Study suggests music therapy may benefit migraineurs

A small pilot study found that music therapy can help reduce the incidence of migraines in patients with episodic migraines.

The results of a pilot study showed that music interventions can significantly reduce the frequency of migraine attacks, although well-controlled clinical studies are warranted to better understand the effectiveness of this intervention. The results were published in Complementary Therapies in Medicine.

Acute medication is typically used to relieve physical ailments associated with migraines, while “preventive drug maintenance therapy is used to reduce the frequency of crises,” the researchers said. There are also treatment options available to improve the mental wellbeing of migraineurs.

Previous research has found that music therapy significantly improves the quality of sleep in older adults and has been shown to be useful in a number of situations to relieve patient pain. “However, research has yet to investigate the potential benefit of music intervention for patients with migraines,” the authors say.

To close this knowledge gap, the researchers evaluated the results of a patient-controlled, three-month music intervention in people diagnosed with migraines who were using the Music Care smartphone app.

All study participants had episodic migraines (<15 days of migraine episodes per month) with or without aura. A total of 20 migraine patients (17 female) with an average age of 42 years were able to participate in the intervention.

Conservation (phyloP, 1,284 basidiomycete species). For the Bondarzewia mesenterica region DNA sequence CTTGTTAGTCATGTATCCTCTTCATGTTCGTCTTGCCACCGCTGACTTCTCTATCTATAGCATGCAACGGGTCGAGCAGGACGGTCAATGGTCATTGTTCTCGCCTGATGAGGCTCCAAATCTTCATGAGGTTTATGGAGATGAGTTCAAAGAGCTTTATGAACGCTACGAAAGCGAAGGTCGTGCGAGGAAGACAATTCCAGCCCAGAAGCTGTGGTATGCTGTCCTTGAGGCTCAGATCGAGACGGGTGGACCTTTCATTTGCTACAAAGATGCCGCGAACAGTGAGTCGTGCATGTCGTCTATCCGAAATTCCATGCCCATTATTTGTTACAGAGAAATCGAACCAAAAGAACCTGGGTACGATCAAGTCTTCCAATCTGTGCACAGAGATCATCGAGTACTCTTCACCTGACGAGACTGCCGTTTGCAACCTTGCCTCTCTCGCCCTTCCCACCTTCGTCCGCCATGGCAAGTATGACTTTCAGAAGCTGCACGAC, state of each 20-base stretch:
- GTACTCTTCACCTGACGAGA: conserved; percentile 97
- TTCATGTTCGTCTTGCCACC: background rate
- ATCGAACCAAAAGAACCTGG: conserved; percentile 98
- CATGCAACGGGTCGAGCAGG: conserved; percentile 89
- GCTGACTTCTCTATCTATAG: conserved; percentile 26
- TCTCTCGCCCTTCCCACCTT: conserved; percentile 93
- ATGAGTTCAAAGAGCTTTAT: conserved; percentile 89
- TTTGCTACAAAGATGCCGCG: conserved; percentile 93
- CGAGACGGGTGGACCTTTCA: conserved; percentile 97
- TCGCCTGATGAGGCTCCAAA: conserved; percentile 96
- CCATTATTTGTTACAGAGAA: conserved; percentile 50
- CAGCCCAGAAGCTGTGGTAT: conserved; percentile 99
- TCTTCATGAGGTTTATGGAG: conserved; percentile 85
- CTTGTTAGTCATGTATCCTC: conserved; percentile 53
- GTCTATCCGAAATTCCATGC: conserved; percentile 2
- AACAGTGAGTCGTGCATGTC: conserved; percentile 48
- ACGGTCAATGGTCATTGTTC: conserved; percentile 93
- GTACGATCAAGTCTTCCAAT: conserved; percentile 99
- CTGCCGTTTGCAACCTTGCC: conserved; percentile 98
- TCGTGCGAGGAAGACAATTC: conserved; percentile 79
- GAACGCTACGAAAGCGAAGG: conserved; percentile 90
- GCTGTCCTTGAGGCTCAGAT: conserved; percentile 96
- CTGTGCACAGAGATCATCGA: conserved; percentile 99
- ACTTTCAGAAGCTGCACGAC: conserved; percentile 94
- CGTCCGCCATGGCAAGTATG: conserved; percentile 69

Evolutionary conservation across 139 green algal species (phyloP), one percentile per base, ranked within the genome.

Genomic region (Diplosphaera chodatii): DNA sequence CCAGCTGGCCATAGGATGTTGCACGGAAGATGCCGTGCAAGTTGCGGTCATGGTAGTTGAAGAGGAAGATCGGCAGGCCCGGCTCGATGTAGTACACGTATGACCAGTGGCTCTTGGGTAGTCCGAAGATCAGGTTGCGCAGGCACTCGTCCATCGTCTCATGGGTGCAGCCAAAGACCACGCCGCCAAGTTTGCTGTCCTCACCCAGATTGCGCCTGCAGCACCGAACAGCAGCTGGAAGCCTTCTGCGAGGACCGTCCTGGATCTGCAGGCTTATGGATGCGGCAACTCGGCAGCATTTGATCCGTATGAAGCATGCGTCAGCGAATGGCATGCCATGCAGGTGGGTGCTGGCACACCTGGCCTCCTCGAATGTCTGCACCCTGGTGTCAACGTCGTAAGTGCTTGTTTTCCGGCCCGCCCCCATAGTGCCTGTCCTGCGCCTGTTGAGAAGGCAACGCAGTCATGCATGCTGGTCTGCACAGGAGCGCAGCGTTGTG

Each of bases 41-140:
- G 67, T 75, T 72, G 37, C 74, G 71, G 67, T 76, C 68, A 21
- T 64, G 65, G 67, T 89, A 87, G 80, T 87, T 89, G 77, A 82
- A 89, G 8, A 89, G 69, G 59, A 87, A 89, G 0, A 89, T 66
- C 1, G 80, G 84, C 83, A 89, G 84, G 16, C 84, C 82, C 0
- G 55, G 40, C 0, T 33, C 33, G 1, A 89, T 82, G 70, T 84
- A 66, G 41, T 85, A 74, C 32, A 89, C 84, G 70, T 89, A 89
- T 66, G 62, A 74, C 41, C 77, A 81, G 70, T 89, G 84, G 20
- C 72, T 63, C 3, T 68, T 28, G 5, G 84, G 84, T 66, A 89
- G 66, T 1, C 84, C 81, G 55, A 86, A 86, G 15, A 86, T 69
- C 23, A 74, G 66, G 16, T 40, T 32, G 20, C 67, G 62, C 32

“During the three-month patient-controlled home music intervention, participants should complete 1-2 sessions of music intervention per day with at least 15 sessions per month,” the researchers wrote. Participants were also allowed to freely adjust the length of the music and choose their preferred style from various sequences of instrumental music.

The application uses the “U” sequence, which is intended to gradually relax the listener and is implemented with a music sequence of 20 minutes, which is divided into 5 different pieces of music of 3 to 4 minutes each.

After completion of the intervention, the analyzes showed:

  • The patients reported a significant reduction in the frequency of migraine attacks (MDiff = –2.8; P = 0.01).
  • 10 patients reported a 50% reduction in the frequency of migraine attacks.
  • The treatment resulted in a significant reduction in drug use (MDiff = -2.85; P = 0.02), duration of migraine attacks (MDiff = -5.45; P = 0.002), anxiety (MDiff = -1.65; P = 0.02). , and depression (MDiff = -2.45; P = 0.002).

“The particular influence of the ‘U’ technique is not isolated to key factors that are directly related to migraine attacks, such as pain and duration of the attacks, but also to important negative psychological factors that can often result from the experience of migraine attacks,” explained the Authors.

The Music Care app can be a simple and inexpensive option to reduce migraines in both those seeking medical treatment and those who cannot get medical help due to cost reasons.

Future studies should include a control group and a larger sample of patients for comparison purposes.

“By reducing the frequency of migraine episodes by 50% (in 50% of the sample), the ‘U’ sequence appears to be an effective treatment for migraine headaches, underscoring the importance of receptive music techniques in music therapy in reducing the debilitating nature of migraines “Concluded the researchers.

reference

Parlongue G, Cerdan EV, Koenig J and Williams DP. Smartphone-based music intervention in the treatment of episodic migraine headache – a pilot study. Supplement Ther Med. Published online on September 30, 2021. doi: 10.1016 / j.ctim.2021.102779